He’s been given permission to appeal it to the Supreme Court of Canada.
The ruling will “probably turn out to be round one of the battle between Vancouver businessman and ex-Green Party of Canada official Wayne Crookes, and those of us who believe freedom of speech online is a right, not a privilege”, I posted in p2pnet last year, going on >>>
I’ve been congratulated as though I had something to do with the ruling. But course, I was just an innocent, Kelleher has decided, spectator. The person who deserves the praise and kudos, and all of the credit, is Dan Burnett, the Vancouver lawyer who acted for me, and who’s also looking after some of the other people Crookes is attacking.
I, Michael Geist, Google, Wikimedia, Pbwiki, Yahoo, MySpace, Openpolitics.ca, Domains by Proxy, Michael Pilling, Hayley Easto, Kate Holloway, Craig Hubley, Frank Cameron, Catharine Johannson, Gareth White and anonymous persons were all sued by Crookes.
The difference was: my case was the only one in which illegal linking, as Crookes would like to see it become, was the charge.
And it’ll certainly have repercussions much further afield.
Hyper-linking is what the net is all about. Without it, the Internet would become a drab and pale facsimile of the exciting news, data and information medium it is today.
Instead, each item would be isolated from every other item, and online defamation lawsuits aimed at anyone and everyone with a web site would instantly become commonplace.
“The issue of whether merely hyperlinking creates defamation liability is important but few people would sue over a mere hyperlink”, says Burnett.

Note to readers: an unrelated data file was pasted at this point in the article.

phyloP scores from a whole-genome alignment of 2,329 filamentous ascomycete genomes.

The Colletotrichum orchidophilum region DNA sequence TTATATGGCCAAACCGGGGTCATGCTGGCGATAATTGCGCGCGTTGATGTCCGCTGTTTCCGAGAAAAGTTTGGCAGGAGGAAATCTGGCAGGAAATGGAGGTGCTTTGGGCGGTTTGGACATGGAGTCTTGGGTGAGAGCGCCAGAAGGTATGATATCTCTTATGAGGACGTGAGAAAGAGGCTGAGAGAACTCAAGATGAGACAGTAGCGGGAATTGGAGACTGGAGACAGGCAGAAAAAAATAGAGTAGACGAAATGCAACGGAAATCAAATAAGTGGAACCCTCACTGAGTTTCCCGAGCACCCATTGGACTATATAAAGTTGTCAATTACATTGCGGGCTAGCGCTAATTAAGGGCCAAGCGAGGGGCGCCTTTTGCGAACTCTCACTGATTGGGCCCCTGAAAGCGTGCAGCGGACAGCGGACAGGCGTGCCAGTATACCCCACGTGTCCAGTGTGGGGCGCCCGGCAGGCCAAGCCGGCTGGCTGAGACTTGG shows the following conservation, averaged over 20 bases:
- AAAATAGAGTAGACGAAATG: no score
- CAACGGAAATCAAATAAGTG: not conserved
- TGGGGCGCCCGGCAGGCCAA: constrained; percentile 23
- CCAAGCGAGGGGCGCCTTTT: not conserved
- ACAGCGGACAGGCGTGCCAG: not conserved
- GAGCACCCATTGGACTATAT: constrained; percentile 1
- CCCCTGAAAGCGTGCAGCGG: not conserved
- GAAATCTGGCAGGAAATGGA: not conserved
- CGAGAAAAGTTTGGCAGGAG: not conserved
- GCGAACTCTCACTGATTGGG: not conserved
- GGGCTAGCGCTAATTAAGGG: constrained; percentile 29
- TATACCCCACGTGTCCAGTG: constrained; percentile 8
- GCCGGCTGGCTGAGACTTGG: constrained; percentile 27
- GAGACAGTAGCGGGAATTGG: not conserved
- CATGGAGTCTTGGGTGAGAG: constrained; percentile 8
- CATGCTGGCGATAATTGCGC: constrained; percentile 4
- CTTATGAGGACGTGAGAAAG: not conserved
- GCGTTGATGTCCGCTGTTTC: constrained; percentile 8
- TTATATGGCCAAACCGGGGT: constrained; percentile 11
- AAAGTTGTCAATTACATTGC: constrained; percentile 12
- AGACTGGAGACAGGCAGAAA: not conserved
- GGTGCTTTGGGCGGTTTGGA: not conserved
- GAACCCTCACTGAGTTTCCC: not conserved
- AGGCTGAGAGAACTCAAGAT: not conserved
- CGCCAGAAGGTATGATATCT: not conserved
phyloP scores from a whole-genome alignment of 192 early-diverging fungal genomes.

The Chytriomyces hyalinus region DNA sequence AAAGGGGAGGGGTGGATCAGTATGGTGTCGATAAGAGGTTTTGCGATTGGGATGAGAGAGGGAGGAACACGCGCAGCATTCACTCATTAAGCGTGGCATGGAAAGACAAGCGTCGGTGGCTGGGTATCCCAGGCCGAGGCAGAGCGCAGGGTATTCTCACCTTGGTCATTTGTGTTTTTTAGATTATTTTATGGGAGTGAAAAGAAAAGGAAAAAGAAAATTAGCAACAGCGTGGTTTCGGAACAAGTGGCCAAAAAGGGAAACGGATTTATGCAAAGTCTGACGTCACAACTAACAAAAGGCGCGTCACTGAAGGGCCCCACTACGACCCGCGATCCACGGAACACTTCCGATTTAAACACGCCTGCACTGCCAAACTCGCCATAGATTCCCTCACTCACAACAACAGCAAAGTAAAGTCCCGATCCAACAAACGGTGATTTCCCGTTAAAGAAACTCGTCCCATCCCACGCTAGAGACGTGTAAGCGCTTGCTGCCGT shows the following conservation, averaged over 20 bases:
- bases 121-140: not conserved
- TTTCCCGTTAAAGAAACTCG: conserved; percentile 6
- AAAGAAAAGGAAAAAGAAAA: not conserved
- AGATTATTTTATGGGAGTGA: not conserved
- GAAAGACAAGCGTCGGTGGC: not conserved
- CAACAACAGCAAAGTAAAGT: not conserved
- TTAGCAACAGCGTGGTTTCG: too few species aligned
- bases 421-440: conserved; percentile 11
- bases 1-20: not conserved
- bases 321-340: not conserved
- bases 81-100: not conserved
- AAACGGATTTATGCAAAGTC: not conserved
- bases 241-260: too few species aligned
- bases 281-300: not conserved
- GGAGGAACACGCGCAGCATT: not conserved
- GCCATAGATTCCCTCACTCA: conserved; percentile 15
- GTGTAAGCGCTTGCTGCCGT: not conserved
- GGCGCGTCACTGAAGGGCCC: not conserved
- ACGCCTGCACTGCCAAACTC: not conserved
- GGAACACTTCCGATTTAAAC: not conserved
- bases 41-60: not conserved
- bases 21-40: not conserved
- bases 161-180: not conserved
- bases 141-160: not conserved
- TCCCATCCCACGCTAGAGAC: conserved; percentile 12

“By granting leave to appeal, I am optimistic the Supreme Court is signalling that it is interested in the bigger question of how far liability extends on the internet. If so, it will be grappling with the most important question in the law of internet defamation.”
David Fewer, director of the CIPPIC (Canadian Internet Policy and Public Interest Clinic), says he expects the clinic to intervene as a friend to the court.
“We don’t expect Crookes to win”, he told me, going on >>>
In my view, the legal community interested in this case by and large agrees that the BCSC and BCCA decisions got it right: mere hyperlinking alone does not amount to a republication importing liability.
I’d also argue that the minority in at the BCCA was too strict in drawing an “inference of publication” of the defamatory material in your publication of the link. To hold otherwise, on either point, would have a profoundly chilling effect on speech.
The Internet works through links – in this case, to allow liability as well as information to flow through those links would be to undermine the internet’s promise as a communication medium.
UPDATE: Also see Wayne Crookes wants to freeze the net
Jon Newton – p2pnet
..… and identi.ca
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